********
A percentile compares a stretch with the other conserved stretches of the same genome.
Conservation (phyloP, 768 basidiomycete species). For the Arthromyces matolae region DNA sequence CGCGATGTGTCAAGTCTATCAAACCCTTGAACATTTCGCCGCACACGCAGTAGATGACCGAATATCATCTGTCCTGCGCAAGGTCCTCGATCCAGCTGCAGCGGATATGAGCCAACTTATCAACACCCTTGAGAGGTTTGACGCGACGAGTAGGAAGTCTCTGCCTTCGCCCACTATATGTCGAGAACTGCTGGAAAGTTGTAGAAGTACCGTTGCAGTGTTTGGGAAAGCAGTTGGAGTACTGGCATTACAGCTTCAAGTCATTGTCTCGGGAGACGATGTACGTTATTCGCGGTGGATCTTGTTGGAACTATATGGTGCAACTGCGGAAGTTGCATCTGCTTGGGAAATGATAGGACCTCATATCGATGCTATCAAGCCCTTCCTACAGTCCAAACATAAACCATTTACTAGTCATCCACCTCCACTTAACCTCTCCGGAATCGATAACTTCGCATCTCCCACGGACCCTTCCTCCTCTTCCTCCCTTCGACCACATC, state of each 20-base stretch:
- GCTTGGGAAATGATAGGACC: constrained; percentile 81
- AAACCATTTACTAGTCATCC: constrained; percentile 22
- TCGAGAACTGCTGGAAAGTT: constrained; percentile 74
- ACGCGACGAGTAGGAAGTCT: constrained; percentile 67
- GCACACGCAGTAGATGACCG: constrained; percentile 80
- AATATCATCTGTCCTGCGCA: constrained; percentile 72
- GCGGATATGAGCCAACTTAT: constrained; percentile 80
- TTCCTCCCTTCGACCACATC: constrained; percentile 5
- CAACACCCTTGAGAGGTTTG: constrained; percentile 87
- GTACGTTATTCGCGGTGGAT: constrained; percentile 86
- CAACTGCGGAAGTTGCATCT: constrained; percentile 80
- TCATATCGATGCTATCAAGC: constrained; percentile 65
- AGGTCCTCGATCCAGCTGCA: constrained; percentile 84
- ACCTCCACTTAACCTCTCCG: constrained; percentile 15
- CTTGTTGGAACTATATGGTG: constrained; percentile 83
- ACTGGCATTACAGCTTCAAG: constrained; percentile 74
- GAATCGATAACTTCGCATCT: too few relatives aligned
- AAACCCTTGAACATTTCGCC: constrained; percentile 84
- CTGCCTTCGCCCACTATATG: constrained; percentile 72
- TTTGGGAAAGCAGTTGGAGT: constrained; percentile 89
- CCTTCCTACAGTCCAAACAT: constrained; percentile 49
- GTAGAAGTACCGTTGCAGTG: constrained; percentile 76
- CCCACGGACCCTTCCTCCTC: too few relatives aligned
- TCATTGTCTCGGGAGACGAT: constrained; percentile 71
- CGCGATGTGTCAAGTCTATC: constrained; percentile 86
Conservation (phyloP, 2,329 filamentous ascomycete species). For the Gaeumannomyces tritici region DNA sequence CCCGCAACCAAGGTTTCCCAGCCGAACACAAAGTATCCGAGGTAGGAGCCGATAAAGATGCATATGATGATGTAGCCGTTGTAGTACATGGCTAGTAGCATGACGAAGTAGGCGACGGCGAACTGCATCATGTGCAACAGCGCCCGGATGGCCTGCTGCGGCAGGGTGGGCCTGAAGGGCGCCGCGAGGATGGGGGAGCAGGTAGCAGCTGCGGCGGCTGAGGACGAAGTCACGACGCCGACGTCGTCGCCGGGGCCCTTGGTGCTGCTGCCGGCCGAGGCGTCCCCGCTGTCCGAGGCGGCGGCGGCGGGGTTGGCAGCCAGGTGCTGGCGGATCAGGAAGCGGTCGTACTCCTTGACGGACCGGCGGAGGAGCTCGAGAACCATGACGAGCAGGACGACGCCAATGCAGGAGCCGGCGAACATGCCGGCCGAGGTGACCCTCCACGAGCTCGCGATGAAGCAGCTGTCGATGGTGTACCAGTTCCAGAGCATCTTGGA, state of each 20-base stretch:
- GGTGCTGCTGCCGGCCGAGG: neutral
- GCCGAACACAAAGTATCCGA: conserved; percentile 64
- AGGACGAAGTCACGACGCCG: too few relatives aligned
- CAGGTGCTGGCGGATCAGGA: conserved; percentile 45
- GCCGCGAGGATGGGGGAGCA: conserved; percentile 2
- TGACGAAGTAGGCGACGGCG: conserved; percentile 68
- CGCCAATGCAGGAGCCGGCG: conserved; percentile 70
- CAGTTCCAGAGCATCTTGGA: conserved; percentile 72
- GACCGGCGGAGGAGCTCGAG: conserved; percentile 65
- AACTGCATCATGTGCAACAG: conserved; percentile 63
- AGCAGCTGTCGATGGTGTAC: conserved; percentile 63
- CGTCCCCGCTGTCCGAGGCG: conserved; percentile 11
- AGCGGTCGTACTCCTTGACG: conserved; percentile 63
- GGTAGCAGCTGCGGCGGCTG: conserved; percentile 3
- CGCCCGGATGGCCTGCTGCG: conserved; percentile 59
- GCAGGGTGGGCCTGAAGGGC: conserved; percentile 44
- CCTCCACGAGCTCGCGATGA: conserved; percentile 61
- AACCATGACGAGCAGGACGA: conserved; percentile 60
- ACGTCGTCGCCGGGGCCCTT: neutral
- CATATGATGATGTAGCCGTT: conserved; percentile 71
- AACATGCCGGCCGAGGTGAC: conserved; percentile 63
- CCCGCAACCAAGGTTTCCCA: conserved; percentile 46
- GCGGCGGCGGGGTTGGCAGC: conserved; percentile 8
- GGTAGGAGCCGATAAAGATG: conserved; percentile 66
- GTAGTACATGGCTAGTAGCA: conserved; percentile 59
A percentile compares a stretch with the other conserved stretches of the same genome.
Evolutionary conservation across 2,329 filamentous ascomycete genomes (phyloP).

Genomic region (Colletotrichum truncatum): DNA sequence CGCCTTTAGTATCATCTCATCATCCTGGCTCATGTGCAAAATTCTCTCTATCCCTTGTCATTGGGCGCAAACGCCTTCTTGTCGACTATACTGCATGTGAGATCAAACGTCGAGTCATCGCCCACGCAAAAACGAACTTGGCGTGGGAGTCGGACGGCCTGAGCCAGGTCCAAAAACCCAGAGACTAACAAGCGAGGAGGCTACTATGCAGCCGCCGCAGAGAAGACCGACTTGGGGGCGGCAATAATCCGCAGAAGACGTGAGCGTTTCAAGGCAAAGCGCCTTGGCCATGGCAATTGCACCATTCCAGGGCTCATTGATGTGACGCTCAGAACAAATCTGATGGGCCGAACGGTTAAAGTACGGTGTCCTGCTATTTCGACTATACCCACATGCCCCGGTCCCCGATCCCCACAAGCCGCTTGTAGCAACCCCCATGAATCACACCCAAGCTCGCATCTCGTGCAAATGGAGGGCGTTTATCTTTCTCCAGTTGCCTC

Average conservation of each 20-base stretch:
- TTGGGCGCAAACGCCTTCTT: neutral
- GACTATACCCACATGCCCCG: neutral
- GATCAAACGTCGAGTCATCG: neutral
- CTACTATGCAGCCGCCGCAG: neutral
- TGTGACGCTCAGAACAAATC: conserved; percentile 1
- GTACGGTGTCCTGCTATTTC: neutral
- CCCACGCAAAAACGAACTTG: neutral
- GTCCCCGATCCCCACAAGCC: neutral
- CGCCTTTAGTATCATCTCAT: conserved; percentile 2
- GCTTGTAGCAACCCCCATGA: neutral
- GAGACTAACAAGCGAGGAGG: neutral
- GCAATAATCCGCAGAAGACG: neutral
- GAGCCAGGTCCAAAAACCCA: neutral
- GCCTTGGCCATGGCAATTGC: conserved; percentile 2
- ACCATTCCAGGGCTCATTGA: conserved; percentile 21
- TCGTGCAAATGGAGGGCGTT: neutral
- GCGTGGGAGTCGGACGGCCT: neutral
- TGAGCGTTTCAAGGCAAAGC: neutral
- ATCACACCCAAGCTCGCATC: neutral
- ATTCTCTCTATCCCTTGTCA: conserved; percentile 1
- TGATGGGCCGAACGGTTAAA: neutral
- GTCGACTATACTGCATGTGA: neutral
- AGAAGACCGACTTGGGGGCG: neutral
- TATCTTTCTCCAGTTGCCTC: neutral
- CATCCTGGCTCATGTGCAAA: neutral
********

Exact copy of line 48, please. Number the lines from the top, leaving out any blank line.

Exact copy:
- CATATGATGATGTAGCCGTT: conserved; percentile 71